By ALAN GILL
Any day now a round-faced, unascetic-looking "perfect master" will descend on Sydney in the form of 15-year-old Guru Maharaj Ji.
The Australian equivalent of what the London "Times" has called the guru season is about to begi.,
Sydney's 300 premies (followers, are preparing a fitting welcome for the boy whom they consider "pure consciousness in human form" and the "embodiment of perfect truth."
Having spent several hours in the company of his followers I believe the majority are genuinely motivated, even if - as others would undoubtedly claim - tragically misled. Like many other offbeat religlons the Divine Light Mission, as it is called, has shown a growth rate in inverse proportion to its credibility.
Yet its adherents, some of whom are former hippies and drug cultists, have an austere and certainly impressive life-style which many Christian congregations would envy, Alcohol, tobacco, meat, and sexual relations between unmarried members are taboo, in the ashrams (community houses), to which about 20 per cent of members also belong, there is frequent meditation and an interior discipline born of love for the guru rather than enforced rules and regulations. Within the ashrams I found a remarkable spirit of comradeship, simplicity, tolerance for those whose views differ from their own, coupled with at times a near hypnotic love for their guru. This trance-like condition, which followers of the guru call being "blissed out," is well known to psychologists and is often found in Christian religious institutions.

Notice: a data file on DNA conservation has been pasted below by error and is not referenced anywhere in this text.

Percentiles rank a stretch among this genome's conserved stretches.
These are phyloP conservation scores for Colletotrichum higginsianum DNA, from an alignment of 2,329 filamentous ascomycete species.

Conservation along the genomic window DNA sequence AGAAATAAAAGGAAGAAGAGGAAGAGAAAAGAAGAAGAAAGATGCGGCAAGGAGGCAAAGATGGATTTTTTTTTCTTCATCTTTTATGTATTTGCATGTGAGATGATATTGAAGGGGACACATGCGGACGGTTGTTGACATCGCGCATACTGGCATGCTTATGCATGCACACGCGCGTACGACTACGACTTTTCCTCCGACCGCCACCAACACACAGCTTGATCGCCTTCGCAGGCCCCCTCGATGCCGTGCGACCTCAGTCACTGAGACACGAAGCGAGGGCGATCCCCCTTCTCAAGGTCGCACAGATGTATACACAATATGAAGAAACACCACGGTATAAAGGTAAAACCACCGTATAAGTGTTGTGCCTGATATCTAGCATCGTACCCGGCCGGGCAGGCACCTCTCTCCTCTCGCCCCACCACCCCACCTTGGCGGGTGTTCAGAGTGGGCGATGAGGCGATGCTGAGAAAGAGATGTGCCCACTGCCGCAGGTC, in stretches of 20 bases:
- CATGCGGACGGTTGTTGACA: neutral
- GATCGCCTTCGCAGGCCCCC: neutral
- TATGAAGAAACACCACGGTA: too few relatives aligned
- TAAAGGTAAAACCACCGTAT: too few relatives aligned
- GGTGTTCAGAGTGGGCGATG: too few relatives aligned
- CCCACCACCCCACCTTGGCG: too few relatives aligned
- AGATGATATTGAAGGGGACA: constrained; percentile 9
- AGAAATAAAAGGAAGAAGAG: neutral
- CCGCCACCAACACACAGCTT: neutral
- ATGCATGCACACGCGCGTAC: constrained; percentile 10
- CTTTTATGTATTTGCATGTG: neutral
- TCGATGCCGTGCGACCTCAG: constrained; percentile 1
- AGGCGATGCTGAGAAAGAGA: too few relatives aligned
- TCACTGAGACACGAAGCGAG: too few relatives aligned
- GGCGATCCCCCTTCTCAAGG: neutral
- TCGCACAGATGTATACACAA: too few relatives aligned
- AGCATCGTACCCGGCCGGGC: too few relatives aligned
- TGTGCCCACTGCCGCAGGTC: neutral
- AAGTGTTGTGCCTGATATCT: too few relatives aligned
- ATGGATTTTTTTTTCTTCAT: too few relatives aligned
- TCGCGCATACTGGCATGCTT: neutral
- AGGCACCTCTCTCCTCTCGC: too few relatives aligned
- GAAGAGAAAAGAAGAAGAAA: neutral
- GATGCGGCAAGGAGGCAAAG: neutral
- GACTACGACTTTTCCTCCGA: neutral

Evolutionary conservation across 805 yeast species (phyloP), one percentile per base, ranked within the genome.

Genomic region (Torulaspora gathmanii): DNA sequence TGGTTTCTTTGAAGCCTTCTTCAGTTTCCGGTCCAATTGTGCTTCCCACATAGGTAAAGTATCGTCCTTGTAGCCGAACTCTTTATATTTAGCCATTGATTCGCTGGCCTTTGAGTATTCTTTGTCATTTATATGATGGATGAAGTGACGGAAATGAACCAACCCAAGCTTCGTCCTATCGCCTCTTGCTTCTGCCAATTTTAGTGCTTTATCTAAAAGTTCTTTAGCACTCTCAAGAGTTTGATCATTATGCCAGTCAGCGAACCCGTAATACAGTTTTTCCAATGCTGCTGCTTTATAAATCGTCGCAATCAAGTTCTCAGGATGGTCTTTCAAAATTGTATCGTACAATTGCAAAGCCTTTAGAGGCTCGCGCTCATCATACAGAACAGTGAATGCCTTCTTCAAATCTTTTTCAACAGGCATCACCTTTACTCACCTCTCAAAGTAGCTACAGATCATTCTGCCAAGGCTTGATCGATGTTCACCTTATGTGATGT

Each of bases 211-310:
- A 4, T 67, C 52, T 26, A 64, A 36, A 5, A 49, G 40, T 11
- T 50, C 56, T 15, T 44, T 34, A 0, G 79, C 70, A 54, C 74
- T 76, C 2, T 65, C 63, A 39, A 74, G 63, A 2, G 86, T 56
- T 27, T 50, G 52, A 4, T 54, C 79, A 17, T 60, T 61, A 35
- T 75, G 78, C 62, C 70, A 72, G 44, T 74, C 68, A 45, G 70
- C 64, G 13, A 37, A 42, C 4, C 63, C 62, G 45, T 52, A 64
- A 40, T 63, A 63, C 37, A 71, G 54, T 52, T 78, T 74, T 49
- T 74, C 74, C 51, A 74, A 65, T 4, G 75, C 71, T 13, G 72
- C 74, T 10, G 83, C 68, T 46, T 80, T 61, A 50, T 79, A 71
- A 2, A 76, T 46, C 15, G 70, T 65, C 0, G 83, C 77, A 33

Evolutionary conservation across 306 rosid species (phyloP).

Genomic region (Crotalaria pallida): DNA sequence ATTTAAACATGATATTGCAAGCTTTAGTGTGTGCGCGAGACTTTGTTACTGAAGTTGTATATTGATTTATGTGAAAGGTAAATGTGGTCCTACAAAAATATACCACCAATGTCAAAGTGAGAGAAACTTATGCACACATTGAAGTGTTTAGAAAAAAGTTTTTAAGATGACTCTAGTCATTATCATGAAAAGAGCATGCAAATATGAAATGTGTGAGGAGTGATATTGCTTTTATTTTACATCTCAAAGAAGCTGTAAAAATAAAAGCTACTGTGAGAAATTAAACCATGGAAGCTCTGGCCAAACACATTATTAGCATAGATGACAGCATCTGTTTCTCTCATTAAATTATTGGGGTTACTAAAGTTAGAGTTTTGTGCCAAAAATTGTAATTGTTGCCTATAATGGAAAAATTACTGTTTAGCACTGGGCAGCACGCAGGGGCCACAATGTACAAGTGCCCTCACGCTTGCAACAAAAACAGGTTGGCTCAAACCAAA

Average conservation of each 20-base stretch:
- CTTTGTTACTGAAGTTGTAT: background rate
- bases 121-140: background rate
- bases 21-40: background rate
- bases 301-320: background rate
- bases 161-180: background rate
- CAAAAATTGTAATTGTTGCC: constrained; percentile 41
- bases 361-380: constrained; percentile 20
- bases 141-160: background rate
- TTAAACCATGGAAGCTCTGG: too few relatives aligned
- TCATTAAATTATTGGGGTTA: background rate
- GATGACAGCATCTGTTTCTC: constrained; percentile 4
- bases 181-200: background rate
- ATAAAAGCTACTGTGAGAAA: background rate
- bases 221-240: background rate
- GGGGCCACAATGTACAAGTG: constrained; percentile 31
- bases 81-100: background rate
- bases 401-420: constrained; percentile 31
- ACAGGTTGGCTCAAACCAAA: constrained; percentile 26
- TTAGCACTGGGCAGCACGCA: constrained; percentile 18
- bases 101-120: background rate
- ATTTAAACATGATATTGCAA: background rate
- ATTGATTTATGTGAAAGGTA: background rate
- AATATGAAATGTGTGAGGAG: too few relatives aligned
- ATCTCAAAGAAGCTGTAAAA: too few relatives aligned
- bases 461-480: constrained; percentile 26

A year ago the movement had only four regular adherents in Australia. Today there are about 700. In the Sydney area there are ashrams in Balmain, Chippendale, Paddineton, Surry Hills and Mosman, There is a three-storey headquarters building in Wentworth Avenue, City.
In this building, where even the telephones have photos of the beaming guru in place of the usual dialling discs, a velvet Covered armchair is permanently reserved in case their leader should suddenly drop in,
The guru himself does not claim to be God but the "revealer" of God. However, his statements on the matter appear to be ambiguous, as were those of an Indian mahatma, a kind of disciple-in-chief, whom I Interviewed in Sydney.
Ordinary Members gave answers to my questions that were straightforward, even if inclined to be contradictory.
Members believe that the guru's teachings do not necessarily conflict with the Christian, Buddhist, Moslem or other major faiths but form the natural fulfilment of hitherto existing religions.
Some members accept that Jesus Christ was indeed the Son of God but that Guru Maharaj Ji is the literal second coming.
Many followers believe categorically that the guru is God, but an earthly embodiment in a form open to permanent reincarnation. When (or if) he dies, his powers will be passed on, they believe, probably to someone nominated by the guru in advance.
Many people will find these explanations distasteful, but may agree with one statement by the Sydney mahatma, who is known only as Padarthanand.
At a satsang (truth giving) observance which I attended at the Wentworth Avenue headquarters, he complained of the modern tendency of people to wish to lead rather than to follow. He said: "The trouble is that everyone wants to he guru." At this meeting the guru's chair – discreetly covered during the day – was unveiled. The chair was surrounded by flowers, candles, and numerous portraits of the guru.
The building was crowded with about 300 people for the observance. A poster on the wall, beneath yet another portrait of the guru, said: "Buy your car in '74, build your house in '75, but serve the Lord in '73."
A show of hands revealed that the majority of those present were inquirers who had not yet "received the message," the movement's term for conversion.
A crippled girl was carried in during the meeting,and the atmosphere, althouch never severely emotional, reminded me of Jesus rallies I have attended elsewhere in Sydney.